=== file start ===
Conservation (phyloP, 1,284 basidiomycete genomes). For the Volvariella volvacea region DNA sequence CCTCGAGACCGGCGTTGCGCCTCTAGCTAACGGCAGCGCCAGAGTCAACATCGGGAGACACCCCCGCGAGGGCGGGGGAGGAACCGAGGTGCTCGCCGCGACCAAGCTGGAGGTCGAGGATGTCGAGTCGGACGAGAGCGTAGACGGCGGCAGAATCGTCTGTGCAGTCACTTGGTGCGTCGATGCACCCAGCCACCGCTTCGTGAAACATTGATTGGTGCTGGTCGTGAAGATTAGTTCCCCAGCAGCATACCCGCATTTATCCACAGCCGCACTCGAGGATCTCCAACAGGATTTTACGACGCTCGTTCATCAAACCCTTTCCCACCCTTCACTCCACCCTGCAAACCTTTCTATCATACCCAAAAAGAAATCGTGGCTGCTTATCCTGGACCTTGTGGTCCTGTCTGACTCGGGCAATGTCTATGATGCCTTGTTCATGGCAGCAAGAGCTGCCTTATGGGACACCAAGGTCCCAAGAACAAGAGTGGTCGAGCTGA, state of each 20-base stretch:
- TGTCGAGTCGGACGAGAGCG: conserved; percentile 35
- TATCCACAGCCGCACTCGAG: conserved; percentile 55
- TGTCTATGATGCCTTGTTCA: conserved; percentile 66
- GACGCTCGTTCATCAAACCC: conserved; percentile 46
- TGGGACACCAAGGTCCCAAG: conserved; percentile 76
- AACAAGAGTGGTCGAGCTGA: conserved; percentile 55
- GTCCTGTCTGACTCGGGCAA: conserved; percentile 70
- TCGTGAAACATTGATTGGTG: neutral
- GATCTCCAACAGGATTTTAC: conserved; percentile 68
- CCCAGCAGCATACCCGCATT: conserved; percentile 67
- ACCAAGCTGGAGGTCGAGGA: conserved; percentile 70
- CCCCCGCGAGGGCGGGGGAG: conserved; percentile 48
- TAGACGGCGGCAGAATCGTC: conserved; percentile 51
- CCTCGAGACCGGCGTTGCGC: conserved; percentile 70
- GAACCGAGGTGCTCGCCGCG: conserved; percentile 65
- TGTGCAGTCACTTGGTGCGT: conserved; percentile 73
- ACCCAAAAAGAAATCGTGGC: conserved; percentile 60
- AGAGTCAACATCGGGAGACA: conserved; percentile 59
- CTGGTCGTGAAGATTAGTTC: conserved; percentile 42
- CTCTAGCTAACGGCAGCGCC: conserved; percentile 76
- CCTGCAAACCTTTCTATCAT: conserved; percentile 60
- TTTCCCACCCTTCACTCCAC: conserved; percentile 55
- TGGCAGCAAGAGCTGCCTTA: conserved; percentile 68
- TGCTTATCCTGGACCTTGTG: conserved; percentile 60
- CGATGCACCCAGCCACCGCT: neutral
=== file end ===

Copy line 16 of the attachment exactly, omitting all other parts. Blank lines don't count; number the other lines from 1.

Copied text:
- GAACCGAGGTGCTCGCCGCG: conserved; percentile 65